Bladder Stone: Diagnosis and Treatment
Bladder stones are crystallized minerals formed by minerals, such as salt, and waste products, such as protein trapped in your bladder. Bladder stone often happens when you have trouble completely emptying the bladder. Eventually, the leftover urine becomes concentrated, and minerals within the liquid crystalize.
Sometimes smaller bladder stones may pass without treatment, but more often, larger bladder stone gets stuck in the wall of the bladder, which causes severe pain and may lead to infections and other complications.
Small bladder stone cause no symptoms, but if the stone is large or irritates the bladder wall, signs and symptoms may include; lower abdominal pain, pain during urination, frequent urination, interrupted urine flow, blood in the urine, and abnormally dark-coloured urine.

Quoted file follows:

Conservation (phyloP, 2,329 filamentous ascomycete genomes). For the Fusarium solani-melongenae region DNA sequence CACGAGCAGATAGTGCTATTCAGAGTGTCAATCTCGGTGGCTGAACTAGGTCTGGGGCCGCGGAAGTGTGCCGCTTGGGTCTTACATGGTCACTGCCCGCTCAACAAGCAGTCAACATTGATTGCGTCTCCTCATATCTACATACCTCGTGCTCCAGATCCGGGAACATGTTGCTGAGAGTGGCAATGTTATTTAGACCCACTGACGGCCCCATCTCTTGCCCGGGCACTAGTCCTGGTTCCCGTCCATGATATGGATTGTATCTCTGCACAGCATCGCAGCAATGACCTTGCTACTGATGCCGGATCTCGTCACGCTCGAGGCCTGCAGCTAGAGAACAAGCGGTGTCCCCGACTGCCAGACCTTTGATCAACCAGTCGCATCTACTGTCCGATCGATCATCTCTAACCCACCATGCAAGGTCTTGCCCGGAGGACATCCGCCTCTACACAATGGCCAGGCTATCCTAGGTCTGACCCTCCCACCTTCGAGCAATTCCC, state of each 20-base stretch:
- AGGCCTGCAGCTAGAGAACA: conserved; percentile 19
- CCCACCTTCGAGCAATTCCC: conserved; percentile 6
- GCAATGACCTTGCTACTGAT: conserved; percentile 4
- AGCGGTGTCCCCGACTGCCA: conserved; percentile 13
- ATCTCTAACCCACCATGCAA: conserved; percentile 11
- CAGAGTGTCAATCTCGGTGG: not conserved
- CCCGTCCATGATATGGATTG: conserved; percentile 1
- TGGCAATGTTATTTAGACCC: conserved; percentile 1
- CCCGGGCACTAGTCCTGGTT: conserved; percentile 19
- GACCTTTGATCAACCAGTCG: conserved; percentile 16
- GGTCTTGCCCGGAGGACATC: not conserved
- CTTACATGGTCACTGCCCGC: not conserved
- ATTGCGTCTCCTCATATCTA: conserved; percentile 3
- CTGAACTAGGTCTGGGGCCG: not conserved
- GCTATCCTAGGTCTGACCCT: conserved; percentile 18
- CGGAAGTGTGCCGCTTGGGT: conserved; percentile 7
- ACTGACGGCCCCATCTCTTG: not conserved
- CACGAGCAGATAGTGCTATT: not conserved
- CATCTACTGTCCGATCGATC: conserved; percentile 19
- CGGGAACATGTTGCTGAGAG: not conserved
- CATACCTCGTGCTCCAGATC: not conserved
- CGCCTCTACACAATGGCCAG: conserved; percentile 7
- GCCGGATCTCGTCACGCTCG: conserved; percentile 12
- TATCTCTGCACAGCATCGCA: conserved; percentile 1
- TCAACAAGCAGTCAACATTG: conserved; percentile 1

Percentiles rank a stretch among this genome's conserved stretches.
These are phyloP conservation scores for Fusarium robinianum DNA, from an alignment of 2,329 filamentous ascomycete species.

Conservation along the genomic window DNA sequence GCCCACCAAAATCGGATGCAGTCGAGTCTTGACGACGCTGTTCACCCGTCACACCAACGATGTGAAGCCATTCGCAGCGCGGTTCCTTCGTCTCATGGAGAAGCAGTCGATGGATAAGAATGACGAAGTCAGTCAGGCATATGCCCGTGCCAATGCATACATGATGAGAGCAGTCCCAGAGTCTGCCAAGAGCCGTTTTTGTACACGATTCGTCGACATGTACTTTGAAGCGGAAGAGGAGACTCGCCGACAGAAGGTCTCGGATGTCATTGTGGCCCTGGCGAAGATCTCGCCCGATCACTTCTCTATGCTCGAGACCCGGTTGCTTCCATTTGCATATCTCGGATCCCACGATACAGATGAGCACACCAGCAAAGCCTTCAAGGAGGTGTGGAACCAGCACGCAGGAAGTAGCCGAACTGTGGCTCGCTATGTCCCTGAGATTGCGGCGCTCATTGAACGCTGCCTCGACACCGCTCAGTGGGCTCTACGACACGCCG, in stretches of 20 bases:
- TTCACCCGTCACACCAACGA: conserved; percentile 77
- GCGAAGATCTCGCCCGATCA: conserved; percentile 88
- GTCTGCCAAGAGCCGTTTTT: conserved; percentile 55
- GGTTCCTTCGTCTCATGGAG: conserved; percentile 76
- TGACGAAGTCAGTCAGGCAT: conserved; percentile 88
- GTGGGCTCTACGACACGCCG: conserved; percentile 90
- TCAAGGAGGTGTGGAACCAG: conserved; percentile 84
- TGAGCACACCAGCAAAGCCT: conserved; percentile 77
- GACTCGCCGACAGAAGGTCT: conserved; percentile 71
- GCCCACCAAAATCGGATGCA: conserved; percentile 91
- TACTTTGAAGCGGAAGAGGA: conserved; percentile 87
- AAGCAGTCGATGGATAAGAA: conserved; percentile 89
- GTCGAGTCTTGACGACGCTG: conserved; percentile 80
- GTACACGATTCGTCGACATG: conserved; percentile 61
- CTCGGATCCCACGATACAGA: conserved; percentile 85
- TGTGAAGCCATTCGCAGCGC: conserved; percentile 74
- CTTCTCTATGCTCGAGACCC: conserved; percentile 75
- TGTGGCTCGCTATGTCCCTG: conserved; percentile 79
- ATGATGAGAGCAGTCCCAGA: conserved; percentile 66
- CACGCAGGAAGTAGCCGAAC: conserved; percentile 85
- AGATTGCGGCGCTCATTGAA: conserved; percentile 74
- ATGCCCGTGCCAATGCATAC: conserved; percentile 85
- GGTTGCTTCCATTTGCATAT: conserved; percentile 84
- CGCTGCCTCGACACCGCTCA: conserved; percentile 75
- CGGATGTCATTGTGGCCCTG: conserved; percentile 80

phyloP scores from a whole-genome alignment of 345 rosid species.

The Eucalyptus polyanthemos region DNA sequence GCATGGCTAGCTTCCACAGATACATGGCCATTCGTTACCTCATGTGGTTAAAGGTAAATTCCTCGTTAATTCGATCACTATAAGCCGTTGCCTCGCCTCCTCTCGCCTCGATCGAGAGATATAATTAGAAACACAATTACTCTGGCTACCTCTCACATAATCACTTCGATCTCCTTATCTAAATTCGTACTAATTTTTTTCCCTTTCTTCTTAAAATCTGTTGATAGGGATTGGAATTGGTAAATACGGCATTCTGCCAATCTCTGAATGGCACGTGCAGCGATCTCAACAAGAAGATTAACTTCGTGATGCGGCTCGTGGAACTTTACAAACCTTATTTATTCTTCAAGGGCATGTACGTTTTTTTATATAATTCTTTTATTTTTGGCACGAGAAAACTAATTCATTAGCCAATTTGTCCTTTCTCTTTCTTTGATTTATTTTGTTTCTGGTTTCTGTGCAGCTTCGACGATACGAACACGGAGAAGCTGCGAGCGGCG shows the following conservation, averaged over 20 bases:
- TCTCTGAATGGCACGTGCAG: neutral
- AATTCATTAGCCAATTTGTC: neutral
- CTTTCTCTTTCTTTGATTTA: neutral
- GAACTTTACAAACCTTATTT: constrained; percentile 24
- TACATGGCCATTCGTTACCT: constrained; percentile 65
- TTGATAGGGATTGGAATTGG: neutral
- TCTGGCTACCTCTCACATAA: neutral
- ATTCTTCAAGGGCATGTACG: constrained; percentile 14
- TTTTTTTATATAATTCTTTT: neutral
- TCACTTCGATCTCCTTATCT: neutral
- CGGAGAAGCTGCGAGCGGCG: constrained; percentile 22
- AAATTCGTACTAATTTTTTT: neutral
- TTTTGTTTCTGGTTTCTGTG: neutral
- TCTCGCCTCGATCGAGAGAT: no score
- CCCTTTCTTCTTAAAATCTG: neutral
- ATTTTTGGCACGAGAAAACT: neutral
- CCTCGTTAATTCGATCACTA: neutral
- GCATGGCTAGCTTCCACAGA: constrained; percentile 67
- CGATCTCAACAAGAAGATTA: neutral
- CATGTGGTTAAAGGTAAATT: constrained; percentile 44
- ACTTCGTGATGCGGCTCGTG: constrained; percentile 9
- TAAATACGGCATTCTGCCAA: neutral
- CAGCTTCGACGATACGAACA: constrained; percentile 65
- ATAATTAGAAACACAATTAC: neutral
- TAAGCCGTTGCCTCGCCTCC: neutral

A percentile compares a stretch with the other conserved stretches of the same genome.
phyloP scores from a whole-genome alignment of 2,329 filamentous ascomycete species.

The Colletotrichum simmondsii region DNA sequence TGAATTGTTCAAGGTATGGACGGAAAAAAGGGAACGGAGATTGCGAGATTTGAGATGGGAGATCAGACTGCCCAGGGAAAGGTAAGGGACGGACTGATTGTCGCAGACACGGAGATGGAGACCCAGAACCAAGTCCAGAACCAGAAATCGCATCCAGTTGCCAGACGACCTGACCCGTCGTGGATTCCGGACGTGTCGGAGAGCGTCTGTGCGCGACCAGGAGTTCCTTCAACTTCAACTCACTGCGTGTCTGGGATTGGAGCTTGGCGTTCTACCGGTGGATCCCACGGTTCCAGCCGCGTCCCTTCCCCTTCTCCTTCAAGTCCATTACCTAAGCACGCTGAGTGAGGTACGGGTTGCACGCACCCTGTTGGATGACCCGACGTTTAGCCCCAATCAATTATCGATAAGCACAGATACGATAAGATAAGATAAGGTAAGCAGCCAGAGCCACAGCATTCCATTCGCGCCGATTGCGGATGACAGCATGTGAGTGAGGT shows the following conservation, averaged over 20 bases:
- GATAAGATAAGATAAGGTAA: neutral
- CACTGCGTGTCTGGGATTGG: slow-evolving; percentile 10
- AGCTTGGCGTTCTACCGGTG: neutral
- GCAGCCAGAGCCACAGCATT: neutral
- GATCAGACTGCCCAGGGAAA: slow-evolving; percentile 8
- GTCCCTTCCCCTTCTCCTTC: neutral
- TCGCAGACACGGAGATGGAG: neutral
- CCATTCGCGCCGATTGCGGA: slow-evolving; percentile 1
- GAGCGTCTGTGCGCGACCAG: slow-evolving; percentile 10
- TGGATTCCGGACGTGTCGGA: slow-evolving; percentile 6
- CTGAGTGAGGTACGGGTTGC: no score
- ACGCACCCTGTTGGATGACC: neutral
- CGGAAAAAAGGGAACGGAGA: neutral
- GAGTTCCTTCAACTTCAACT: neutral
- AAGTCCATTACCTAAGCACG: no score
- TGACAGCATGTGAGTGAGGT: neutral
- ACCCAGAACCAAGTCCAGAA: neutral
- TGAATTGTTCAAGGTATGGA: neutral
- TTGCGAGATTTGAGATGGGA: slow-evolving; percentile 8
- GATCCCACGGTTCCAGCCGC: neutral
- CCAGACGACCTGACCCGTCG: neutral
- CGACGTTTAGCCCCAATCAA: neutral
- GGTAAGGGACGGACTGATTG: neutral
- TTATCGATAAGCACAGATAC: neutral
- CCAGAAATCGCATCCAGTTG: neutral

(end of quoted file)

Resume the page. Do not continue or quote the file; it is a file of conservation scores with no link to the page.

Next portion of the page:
Bladder stone grows when the bladder doesn’t get empty completely. It often leads to urine starting to stick together and form crystals until they form a bladder stone. Some most common conditions that contribute to bladder stone include bladder infection, damaged urethra, enlarged prostate gland, neurogenic bladder, weak bladder, and kidney stones.
If you have symptoms associated with a bladder stone, see a urologist. They will start the diagnosis with a physical examination. Other diagnostic tests include urinalysis, spiral city scan, ultrasound, X-rays and intravenous pyelogram.
If the bladder stones are discovered when they are small, drinking lots of water may help the small stone pass naturally. If the bladder stones are too large to pass in the urine your doctor may recommend a Cystolitholapaxy. It is a procedure in which laser energy or ultrasound waves are used to break the bladder stones down into smaller pieces before washing them away. If the stone doesn’t break down with Cystolitholapaxy, removal surgery may be necessary.
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